The three of them spontaneously laughed. The monkeys had indeed remained quiet during dinner, but the purport that Aki made now never occurred to the trio.

“Ironically in Mumbai, as the neon signs on the road get activated, and the clock strikes seven p.m, humans, in stark contrast to the uncivilized monkeys, passionately busy themselves in a whole lot of activities. And as the birds happily wake to greet the rising sun, the pinkish hue of the early daylight, the gentle breeze from the ocean and the fragrance of the kadamba flowers is lost to the humans. We have no time to admire the sunrise or ponder over where our life is heading, as the challenges of yet another day stares at our face. We rush to work, grabbing a sandwich, and munching or even swallowing it while simultaneously reading the paper, answering the mails, talking to our spouse, and dressing ourselves. And then if you do feel peaceful walking on the sea shore, or stroll in a natural forest like what we are doing, that’s dismissed as a mere aberration.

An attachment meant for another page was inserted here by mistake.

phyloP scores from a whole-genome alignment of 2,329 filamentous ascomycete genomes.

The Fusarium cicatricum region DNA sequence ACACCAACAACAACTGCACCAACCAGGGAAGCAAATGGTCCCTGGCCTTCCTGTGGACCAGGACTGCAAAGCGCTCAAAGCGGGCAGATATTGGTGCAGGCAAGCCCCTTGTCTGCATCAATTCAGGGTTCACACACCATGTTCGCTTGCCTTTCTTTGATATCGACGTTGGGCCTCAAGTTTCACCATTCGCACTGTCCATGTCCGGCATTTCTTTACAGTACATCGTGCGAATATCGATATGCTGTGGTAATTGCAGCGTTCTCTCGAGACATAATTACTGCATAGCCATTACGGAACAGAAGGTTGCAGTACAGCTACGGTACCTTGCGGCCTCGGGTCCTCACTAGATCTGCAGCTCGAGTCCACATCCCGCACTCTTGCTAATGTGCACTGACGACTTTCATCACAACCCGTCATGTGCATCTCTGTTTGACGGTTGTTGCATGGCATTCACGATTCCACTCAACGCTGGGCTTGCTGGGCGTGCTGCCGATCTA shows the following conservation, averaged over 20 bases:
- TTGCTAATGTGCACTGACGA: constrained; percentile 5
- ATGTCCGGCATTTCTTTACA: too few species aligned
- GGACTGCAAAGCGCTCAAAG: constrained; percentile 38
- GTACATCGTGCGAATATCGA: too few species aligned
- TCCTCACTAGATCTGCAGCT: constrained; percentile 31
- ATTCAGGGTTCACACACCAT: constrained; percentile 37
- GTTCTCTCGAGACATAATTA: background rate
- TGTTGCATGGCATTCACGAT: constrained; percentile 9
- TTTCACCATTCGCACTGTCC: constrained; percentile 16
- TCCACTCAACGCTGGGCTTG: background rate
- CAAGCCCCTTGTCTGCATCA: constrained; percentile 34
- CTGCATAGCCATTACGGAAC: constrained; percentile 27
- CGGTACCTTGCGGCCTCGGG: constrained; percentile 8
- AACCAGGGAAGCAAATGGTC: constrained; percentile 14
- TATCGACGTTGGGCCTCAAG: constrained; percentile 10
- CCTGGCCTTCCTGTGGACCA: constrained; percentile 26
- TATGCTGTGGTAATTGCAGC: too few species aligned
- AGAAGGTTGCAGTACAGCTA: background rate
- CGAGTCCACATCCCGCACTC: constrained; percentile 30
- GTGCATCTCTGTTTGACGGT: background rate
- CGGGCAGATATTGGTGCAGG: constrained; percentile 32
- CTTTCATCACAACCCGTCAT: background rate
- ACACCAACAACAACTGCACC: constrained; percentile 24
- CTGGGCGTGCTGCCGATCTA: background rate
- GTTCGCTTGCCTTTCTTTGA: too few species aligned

“The whole world outside of our ashram is busy earning money, and they’d goad you on to join the mad rat race. And surely you wouldn’t want to feel guilty for not being part of it. But who’s winning this race? Who cares! Just keep running, and even if you win you still remain a rat. Or maybe a rat is better off; he’s got to worry only the cat, but we have to worry hundreds of other predators- the two legged, well dressed, sophisticated, and polished humans.”

Venky and others shared a prolonged silence. Slowly they rose and walked to the bus stop. They were now retreating back to the monastery. As half dozen parrots flew back to their giant residence at the peepal, the light grey barks rustled at the slightest breeze. Venky looked up at the birds and spoke aloud to no one in particular, “I think this is a beautiful dance. The birds surely have an affluent life in South Mumbai.”

“I am remembering Mr Parekh; maybe like the Buddha who attained enlightenment also under the peepal tree, he could spend some time contrasting his life with these simple birds; surely they could teach us a valuable lesson in simple and happy living”

To be continued…